In branding, in marketing campaigns; and in content creation, voice, and mood there is a negotiation of sorts. There is a constant tension (in a good way) between the client’s needs and expectations and my aesthetic and point of view. I strive always to please the client and do my best to accurately represent them, but not at the expense of myself or my voice. If I were to do that, I would risk being disingenuous and the message would feel inauthentic. Phony marketing is bad marketing. And bad marketing is worse than no marketing at all.
“Diane was amazing and fun to work with. I learned so much from her, and would use her talents again in a heartbeat! Her patience with my lack of knowledge and the frustration I had with it was greatly appreciated. The excitement she showed towards the project made me feel like a big name author instead of someone just starting. That alone was priceless.” – Krista CaggAuthor, The William’s Hunt
Entrepreneurs are by nature ambitious, bold, passionate and driven to succeed. These are fine qualities and essential to success. The downside is they have a tendency to develop blind spots where their image and messaging is concerned. At the startup phase, ideas come spilling out; some are good, some are even revolutionary, but some are just plain bad and ill-advised. I will be there tempering your exuberance with the admonishment always to “edit, edit, edit.”
You want a tight message that cuts through the noise and distractions, one your audience will quickly understand and absorb. Your logo should fit your company’s personality but be simple, iconic and quickly recognizable. People are constantly bombarded with a glut of information and you will be competing with countless others for their precious time and short attention. Grab them quickly and make them stick around for the rest of the story.
The best and most successful artists and designers in any field have a strong, fully-developed point of view. When you see a pastel wool suit with black piping you think: “Chanel.”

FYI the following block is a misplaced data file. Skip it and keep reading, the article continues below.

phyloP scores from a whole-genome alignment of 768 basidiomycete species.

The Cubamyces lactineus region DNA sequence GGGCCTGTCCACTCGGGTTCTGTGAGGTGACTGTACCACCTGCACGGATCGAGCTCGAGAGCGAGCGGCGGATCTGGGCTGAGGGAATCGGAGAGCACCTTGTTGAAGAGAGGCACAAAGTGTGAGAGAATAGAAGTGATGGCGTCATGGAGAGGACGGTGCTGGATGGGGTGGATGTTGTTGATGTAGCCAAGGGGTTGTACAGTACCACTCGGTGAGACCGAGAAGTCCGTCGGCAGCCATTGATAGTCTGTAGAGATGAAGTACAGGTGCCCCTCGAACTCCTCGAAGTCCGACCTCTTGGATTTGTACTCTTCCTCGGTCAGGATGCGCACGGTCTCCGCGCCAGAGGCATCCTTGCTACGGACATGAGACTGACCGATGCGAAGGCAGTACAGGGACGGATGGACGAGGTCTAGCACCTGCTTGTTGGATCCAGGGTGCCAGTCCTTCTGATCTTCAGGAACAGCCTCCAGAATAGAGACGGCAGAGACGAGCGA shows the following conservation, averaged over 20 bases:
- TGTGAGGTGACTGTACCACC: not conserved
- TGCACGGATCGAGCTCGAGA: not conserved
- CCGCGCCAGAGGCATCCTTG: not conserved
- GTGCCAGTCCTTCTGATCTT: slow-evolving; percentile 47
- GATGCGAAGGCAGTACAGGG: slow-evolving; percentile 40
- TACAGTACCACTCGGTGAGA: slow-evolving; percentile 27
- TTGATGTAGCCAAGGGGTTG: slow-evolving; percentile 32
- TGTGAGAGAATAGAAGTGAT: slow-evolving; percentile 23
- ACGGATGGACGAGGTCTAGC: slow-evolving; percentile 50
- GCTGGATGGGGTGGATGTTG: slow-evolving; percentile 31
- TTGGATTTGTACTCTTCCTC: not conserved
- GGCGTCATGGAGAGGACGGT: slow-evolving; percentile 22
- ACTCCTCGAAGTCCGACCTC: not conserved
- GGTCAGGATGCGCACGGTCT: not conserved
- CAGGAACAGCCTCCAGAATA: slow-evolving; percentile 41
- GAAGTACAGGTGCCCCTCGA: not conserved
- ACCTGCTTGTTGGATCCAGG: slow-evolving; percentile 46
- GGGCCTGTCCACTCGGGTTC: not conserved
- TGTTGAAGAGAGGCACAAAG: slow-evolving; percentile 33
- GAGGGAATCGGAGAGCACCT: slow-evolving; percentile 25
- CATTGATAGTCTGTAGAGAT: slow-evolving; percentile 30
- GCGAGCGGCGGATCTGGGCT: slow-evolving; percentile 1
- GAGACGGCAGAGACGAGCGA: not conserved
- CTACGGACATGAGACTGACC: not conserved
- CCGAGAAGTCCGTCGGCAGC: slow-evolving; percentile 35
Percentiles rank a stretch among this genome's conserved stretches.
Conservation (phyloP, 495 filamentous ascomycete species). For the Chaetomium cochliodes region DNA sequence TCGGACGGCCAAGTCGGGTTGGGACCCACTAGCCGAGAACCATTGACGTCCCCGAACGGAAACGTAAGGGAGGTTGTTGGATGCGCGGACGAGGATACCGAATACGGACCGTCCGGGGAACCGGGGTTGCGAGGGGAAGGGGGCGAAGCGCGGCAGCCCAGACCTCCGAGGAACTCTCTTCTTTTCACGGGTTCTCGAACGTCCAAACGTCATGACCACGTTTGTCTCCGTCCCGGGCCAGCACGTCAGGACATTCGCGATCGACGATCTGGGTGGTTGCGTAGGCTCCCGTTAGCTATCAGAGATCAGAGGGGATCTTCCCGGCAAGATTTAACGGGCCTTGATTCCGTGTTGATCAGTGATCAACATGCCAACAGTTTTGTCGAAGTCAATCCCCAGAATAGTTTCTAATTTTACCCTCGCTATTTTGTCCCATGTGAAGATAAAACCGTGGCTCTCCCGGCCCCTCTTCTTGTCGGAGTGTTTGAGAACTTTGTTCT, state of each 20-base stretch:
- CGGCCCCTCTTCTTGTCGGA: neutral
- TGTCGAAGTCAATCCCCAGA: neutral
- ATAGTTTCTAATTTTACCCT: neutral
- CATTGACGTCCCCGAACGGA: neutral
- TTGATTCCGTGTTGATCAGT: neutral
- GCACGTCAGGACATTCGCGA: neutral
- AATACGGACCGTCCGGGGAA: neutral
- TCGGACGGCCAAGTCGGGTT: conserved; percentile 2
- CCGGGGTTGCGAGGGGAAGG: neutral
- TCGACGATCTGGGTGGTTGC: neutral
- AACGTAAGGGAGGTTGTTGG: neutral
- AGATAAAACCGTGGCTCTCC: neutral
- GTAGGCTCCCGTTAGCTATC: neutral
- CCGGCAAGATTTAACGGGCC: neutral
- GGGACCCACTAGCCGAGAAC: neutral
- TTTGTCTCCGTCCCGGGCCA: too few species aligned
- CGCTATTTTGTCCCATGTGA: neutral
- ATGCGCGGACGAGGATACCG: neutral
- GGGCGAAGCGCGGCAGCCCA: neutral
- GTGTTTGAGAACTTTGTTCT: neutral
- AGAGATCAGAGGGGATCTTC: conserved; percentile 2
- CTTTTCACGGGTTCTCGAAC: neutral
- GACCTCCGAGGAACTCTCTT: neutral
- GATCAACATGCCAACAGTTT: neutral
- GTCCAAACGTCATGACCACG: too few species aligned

Whether it’s the real thing or a knock-off, it is still distinctly, classically Chanel. It is timeless and iconic. It doesn’t matter if you are not as familiar with “Invisible Afghan” as you are with “Persistence of Memory.” When you see it, you know it’s Dali.
Any good Corporate Image Design and company branding will be the same. Coca-Cola, Nike, Chevrolet, Apple. Clean, simple logos and messaging that is timeless, universal, internationally recognizable and ultimately emotional. We connect with the Wave, the Swoosh, the Bowtie, and the…well, the Apple. They all mean something to us. And when we’re standing in front of that cooler case in the convenience store, there is a deeply personal reason for choosing Coke over Pepsi. (Or Pepsi over Coke, but remember…I’m a proud Atlantan!) It has everything to do with how the company makes us feel about its product and our lives and how the two fit together.
My design point of view aspires to do the same. Classic, sophisticated, elegant, timeless, bold, edgy, whimsical, iconic – it can run the gamut. But whatever the mood or the aesthetic the message must be simple, the logo must be evocative, and the brand must be memorable. When we work together on your company’s image and Social Media Voice, your message, mission, and personality will shine through. It must be authentic, especially in the deeply personal and closely connected world of Social Media.
My advice to other small business consultants: Not all clients are created equal. For some, $1000 is a discretionary expense and not much to gamble on a new approach or fresh pair of eyes. But for others, it could be their entire marketing budget. The stakes are very high for them, and they have placed all their trust in you. Think about that for a moment, and give it the respect it’s due.